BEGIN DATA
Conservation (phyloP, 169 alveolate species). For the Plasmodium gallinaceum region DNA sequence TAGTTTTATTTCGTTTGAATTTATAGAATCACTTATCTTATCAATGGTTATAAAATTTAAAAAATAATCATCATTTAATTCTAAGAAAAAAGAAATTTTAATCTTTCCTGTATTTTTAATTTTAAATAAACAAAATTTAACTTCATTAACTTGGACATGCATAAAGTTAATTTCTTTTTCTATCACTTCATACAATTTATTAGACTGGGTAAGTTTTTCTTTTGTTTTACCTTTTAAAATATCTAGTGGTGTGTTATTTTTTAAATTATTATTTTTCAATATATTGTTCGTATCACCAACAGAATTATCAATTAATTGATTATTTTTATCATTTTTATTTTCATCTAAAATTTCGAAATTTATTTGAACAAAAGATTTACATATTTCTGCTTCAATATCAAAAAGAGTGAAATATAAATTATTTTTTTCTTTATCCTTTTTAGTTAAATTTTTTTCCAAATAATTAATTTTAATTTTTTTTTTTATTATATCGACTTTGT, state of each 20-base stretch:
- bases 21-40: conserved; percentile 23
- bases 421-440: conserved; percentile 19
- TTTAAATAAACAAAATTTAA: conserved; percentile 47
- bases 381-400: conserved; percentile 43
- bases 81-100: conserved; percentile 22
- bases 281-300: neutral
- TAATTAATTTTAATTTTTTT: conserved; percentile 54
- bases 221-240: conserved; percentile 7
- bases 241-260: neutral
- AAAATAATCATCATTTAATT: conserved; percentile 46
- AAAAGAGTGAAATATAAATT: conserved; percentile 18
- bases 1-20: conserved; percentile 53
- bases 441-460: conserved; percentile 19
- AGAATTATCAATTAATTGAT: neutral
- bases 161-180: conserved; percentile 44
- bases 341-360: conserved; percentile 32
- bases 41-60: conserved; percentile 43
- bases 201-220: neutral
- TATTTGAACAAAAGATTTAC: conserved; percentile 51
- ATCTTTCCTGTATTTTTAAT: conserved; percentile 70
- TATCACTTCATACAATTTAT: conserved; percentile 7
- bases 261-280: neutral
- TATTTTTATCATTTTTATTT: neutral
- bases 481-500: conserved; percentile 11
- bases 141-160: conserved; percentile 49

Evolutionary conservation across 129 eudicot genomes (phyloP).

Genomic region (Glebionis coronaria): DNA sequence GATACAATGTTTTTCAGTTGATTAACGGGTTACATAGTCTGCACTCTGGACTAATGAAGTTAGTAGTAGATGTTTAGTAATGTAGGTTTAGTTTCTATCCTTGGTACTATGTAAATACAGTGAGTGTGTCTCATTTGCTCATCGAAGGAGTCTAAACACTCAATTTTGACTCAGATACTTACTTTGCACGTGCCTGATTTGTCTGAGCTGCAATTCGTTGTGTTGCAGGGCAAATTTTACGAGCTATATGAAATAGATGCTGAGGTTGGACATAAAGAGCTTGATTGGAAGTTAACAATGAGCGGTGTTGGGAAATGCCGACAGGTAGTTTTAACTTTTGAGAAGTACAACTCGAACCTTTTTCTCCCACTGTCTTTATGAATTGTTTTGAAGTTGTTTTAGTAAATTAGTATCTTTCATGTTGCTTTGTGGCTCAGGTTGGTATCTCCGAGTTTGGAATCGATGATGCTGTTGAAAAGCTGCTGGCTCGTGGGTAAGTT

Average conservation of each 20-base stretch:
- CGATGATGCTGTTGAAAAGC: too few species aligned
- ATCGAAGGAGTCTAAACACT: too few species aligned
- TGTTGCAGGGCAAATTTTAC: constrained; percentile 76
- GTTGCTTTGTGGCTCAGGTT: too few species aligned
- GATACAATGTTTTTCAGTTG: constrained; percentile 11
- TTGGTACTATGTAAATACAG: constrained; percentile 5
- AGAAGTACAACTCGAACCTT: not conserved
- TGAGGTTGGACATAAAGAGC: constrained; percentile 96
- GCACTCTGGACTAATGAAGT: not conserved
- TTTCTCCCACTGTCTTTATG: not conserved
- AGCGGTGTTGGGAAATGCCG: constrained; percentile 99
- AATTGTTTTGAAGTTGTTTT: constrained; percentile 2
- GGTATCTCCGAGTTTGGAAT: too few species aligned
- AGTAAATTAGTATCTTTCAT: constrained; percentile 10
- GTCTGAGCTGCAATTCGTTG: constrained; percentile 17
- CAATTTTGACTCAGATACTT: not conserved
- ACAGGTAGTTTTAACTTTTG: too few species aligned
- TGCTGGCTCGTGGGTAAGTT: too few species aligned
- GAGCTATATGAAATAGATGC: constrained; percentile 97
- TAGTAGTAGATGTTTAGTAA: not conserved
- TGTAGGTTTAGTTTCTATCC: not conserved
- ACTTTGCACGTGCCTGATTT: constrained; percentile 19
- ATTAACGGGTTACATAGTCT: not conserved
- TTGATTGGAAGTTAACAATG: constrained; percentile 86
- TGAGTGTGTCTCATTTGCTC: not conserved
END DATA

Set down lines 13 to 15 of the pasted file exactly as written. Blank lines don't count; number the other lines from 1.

- bases 1-20: conserved; percentile 53
- bases 441-460: conserved; percentile 19
- AGAATTATCAATTAATTGAT: neutral